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License plate directory is a gem from history

Staff writer

Imagine, if you will, someone cutting you off in Hillsboro or Marion and being able to quickly find out who did it by checking license plate numbers.

In 1969, you could.

“Marion County Car and Truck Directory,” published and sold by the Lions Club of Hillsboro, is a step back to a simpler time.

The goldenrod-hued directory lists plate numbers of vehicles registered in the county.

William Warneke, president of the club back then, handily explained why the directory was helpful in an introduction he wrote for the book.

“First of all carry the book in your car or truck. Some concerns have a copy in each company car,” he wrote.

Then, Warneke got down to the nitty-gritty.

  • Parts men use the book to know the make and model car the customer drives.
  • Identify owners of cars parking wrong or in private drives.
  • To encourage careful and considerate drivers by identifying the discourteous and wreckless (sic) drivers.
  • Handy reference for salesmen, real estate, etc.
  • In case of accidents or traffic violators, identify the car owners.

Hillsboro Police Chief Jessey Hiebert can imagine the trouble such a directory would cause today.

“The minute the public figured out whose vehicle they wanted to complain about, it would hit social media…” Hiebert said. “I could see this turning into a potential for personal attack and violence. 

“But if you turned the coin over, it would assist us when we get those complaints with tag numbers that sometimes aren’t correct.  If the individual had the directory, they could confirm the vehicle with the tag number prior to reporting the incident.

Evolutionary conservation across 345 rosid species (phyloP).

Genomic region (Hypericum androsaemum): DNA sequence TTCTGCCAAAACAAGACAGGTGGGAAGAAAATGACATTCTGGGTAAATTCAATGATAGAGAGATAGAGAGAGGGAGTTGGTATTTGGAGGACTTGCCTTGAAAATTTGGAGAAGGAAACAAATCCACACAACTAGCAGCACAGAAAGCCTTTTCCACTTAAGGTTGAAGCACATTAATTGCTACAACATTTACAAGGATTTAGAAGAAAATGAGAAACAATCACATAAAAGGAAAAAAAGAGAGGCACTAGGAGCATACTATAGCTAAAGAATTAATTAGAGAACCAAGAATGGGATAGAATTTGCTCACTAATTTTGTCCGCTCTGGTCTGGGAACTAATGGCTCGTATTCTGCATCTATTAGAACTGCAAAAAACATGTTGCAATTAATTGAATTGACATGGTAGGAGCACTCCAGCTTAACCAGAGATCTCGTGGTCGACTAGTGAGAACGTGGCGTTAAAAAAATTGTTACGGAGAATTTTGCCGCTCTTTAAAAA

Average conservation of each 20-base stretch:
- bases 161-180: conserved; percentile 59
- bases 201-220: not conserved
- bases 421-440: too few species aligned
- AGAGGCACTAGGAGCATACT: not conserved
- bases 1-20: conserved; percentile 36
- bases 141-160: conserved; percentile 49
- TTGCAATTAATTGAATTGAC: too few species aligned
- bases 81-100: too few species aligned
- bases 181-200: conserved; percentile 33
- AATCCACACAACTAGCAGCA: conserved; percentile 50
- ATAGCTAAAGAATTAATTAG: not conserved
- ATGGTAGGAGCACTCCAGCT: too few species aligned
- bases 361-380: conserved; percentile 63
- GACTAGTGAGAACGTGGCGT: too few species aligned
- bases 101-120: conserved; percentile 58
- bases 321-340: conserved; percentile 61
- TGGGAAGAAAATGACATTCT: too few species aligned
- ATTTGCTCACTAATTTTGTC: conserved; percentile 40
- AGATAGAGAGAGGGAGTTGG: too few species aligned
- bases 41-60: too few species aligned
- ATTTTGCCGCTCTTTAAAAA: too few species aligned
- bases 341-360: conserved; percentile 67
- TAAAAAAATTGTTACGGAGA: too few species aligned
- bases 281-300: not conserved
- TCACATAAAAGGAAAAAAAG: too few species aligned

“It would take the guess work out of those wondering, ‘Who is visiting my neighbor . . . ’ ”

Marion Police Chief Clinton Jeffrey said he could remember traveling as a child and trying to find a license plate from all 50 states. Alaska and Hawaii were the most difficult.

“That being said, going to the levels of that pamphlet nowadays would most likely increase road rage incidents and definitely get a lot of calls from … vigilante motorists,” he said in an email.  “We would need a whole fleet of traffic officers just to respond to those calls, LOL.”

Fifty-three years after the club’s sixth annual publication of the directory, a man in Wisconsin came across a copy that had been owned by Pauline G. Schimpf, R.N.

Her name is stamped on the cover in capital letters along with her address: “Marion, Kansas, 66861.”

Jonathan Kirn didn’t know Schimpf, but he owns her directory now.

“I can’t say I have any intriguing stories to tell about my acquisition of this piece,” Kirn said. “I buy piles of paper — among other things — to resell on eBay. My guess is that I got this in an online auction in Missouri.”

Kirn has seen directories even more intrusive than the 1969 one put out in Marion County.

“One,” he said, “was a directory from 1890s Milwaukee that listed all the movers and shakers in town with complete addresses — people like the Pabst and Miller families.

“It would have been a fundraiser’s or burglar’s gold mine.”

A city directory from 1910s Connecticut similar to Hillsboro’s “had all the license plates of everybody in town and also included their addresses,” he said. “Not that many people had cars yet, so it was doable. Never fly today.”

The directory is on sale for $29.99 on eBay.

Last modified Sept. 28, 2022

 

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